Wednesday, June 25, 2014

Study Finds Minimal Benefit for Oxytocin in Patients With Early Psychosis

What appears to be the first randomized controlled trial of oxytocin nasal spray for patients with early psychosis found no benefit over placebo with regard to social functioning—although a follow-up analysis looking at dosing suggests that increased use of oxytocin nasal spray was associated with reductions in negative symptoms. The findings appear in a study published online in Schizophrenia Bulletin.

Oxytocin is a hormone that has been associated with empathy and other factors critical to social functioning. Some preliminary studies have suggested that oxytocin might benefit patients with psychosis, especially with regard to the cognitive and social deficits experienced by schizophrenia patients.

Researchers at the Brain and Mind Institute at Australia's University of Sydney conducted a double-blind, randomized, placebo-controlled trial in which 52 individuals aged 16 to 35 diagnosed with an early psychosis schizophrenia-spectrum illness received oxytocin or placebo nasal spray twice-daily for six weeks, combined with group social cognition training. Assessments were conducted at baseline, post-treatment, and three-month follow-up. Primary outcomes were scores on standardized tests measuring social cognition, social functioning, and negative symptoms. Secondary outcomes included self-report and behavioral assessments of social cognition, symptom severity, and social functioning. The data analysis showed that on all primary and secondary outcomes, there was no benefit of oxytocin nasal spray treatment compared with placebo. However, additional exploratory analysis looking at dosing suggested that increased use of nasal spray was associated with reductions in negative symptoms.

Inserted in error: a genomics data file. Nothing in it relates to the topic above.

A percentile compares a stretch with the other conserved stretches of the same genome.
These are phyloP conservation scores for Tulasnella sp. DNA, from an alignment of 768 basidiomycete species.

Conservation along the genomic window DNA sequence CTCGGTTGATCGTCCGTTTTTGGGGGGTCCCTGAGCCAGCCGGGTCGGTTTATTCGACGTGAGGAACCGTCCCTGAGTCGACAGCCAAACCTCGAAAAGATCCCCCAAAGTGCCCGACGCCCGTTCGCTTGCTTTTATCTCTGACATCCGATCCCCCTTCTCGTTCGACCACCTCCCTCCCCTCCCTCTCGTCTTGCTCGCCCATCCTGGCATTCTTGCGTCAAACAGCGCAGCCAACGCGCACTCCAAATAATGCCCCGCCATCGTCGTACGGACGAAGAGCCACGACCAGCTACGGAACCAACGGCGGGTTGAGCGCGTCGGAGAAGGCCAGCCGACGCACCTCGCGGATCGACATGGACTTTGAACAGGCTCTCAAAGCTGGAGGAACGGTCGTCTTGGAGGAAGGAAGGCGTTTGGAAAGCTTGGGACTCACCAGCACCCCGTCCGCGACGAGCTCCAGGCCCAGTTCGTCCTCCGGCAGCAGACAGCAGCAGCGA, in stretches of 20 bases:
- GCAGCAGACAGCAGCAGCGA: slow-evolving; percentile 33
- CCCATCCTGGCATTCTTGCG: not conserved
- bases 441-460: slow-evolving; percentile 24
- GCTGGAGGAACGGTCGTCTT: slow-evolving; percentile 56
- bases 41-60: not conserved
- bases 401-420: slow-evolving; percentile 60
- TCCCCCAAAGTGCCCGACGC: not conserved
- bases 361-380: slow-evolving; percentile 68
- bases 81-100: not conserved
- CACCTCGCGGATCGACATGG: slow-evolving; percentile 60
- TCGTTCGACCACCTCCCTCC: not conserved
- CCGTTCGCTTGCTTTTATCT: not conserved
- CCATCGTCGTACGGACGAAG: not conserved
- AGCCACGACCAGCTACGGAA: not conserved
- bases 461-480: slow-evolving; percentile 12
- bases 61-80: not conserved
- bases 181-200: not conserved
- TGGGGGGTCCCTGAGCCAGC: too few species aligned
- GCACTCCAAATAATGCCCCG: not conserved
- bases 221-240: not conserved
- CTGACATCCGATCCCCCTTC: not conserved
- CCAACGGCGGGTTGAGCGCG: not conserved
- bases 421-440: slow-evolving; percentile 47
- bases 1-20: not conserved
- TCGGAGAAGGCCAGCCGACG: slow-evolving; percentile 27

“Although the results suggest no benefit of oxytocin treatment, results also highlight an urgent need to consider nasal spray delivery and dose-related variables for future clinical trials," the researchers said.

Psychiatrist Stephen Marder, M.D., of the Semel Institute for Neuroscience at UCLA, has conducted research using oxytocin to study its effects on empathy. Commenting on the Schizophrenia Bulletin study, Marder said that though the findings are disappointing, the results are important for clarifying when and how oxytocin might be useful. “All of the subjects in the trial received social cognition training,” he said. “It's possible that this was very effective, and oxytocin could add little to it.” He added that it could be that oxytocin loses some of its effectiveness when it is administered chronically, as in this study. “As the authors indicate, more work should be done to clarify the best dose of oxytocin and when it should be administered."

To read more about research on this topic, see the Psychiatric News article, "Social Cognition in Schizophrenia May Improve With Oxytocin."

(Image: hddigital/


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